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Ha-ha your way to health: yoga channels laugh power

Experts say laughter is good for the body and for the soul.
Experts say laughter is good for the body and for the soul.
flickr photo/Melthork

We’ve all heard the phrase “Laughter is the best medicine.”

It’s more than just a saying. When we laugh, there are measurable effects on the body, according to an article on the Mayo Clinic website.

In the short term, Mayo specialists say, laughter kicks off an array of health benefits. A good guffaw can:

“Stimulate many organs. Laughter enhances your intake of oxygen-rich air, stimulates your heart, lungs and muscles, and increases the endorphins that are released by your brain.”

A cheery chuckle can also:

Activate and relieve your stress response. A rollicking laugh fires up and then cools down your stress response and increases your heart rate and blood pressure. The result? A good, relaxed feeling.”

And a little “lol” can:

“Soothe tension. Laughter can also stimulate circulation and aid muscle relaxation, both of which help reduce some of the physical symptoms of stress.”

In the long term, the article says, a helpful ha-ha can jump-start the immune system, sooth pain and lead to greater personal satisfaction.

Want to boost your comic chemicals? You can watch your favorite comedy (My go-to is "What About Bob?"), or hang out with a friend who gives you the giggles. Or, you can take part in a relatively new form of body-work called “Laughter Yoga.”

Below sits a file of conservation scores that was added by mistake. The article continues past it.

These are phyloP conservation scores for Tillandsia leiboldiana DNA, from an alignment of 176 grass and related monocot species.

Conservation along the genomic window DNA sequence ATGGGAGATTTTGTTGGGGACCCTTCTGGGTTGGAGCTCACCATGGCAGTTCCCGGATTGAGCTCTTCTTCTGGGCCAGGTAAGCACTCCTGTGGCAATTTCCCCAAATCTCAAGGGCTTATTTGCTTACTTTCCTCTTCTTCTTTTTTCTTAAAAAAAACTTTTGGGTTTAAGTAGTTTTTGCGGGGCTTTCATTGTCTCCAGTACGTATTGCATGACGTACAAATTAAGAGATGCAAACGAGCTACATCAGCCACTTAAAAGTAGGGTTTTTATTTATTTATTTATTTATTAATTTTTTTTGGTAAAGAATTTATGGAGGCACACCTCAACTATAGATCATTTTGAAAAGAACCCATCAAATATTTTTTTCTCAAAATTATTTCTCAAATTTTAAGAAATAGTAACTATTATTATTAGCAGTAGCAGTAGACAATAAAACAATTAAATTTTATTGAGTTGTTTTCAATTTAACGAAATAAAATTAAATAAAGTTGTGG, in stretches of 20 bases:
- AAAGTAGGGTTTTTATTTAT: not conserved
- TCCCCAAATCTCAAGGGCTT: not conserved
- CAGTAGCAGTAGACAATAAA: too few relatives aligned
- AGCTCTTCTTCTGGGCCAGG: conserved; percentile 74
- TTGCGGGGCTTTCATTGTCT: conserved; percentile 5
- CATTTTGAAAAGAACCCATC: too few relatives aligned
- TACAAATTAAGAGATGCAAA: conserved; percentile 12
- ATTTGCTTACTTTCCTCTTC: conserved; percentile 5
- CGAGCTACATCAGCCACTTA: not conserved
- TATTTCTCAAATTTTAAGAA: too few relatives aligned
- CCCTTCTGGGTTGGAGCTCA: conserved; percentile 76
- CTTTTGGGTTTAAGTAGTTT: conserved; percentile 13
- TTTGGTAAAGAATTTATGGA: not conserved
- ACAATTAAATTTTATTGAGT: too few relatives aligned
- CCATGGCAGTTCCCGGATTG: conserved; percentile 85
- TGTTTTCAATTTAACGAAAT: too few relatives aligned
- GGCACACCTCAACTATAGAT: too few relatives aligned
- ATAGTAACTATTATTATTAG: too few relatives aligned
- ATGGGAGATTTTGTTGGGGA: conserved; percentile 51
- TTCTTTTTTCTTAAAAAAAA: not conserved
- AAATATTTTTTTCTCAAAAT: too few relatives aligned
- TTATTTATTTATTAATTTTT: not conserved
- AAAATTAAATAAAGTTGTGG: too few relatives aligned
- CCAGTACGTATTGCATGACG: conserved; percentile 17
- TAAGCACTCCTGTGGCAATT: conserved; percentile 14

Fake it till you make it

According to the website of Dr. Madan Kataria, an Indian doctor who originated the practice, laughter as an exercise routine is “a complete wellbeing workout.” In 1995, Kataria opened the first “Laughter Club” with just a few interested members.

Nearly 16 years later, there are now 6,000 Social Laughter Clubs in 60 countries across the globe.

These clubs don’t feature a stage where comedians tell jokes or slip on banana peels. Kataria says you don’t have to hear a joke or see something funny to laugh. It all begins when a group is instructed to simulate laughter.

That’s when the magic happens, he says: “. . .with eye contact and playfulness, it soon turns into real and contagious laughter. The concept of Laughter Yoga is based on a scientific fact that the body cannot differentiate between fake and real laughter. One gets the same physiological and psychological benefits.”

What I find appealing about this practice, which has been highlighted in media outlets ranging from TIME magazine to the Los Angeles Times, and from National Geographic to the "Oprah Winfrey Show," is its way-positive philosophy. Laughter Yoga Clubs are non-religious and non-political, so everyone can draw comfort and solidarity from their membership.

Laughter Yoga’s goal is ambitious: “To bring good health, joy and world peace through laughter.”

Finding the funny

Want to give it a try? Gatherings of the West LA Laughter Club—led by certified Laughter Yoga leader Kim Selbert—are held Wednesdays from 6 to 7 p.m. at The Gateway in West Los Angeles.

If you’re so inclined, you can start with a session tomorrow, Wednesday, Dec. 21. Your are asked to RSVP, which you can do via a link on the Portal’s calendar page if you are a member of, or by contacting Kim at (310) 849-4642 or

Admission is $15 at the door. Participants don’t need any prior yoga experience, but should be prepared for an hour of “breathing, clapping, movement and laughter exercises.”

You’ll find The Gateway at 2511 S. Barrington Avenue, Suite 100. in West Los Angeles. (NW corner of Barrington Ave. at Gateway Blvd. Entry door at outdoor patio.) Parking is available in a lot behind the facility on a first-come, first-served basis. There is also street parking.

You’ll want to bring a yoga mat or blanket, and your funny bone!


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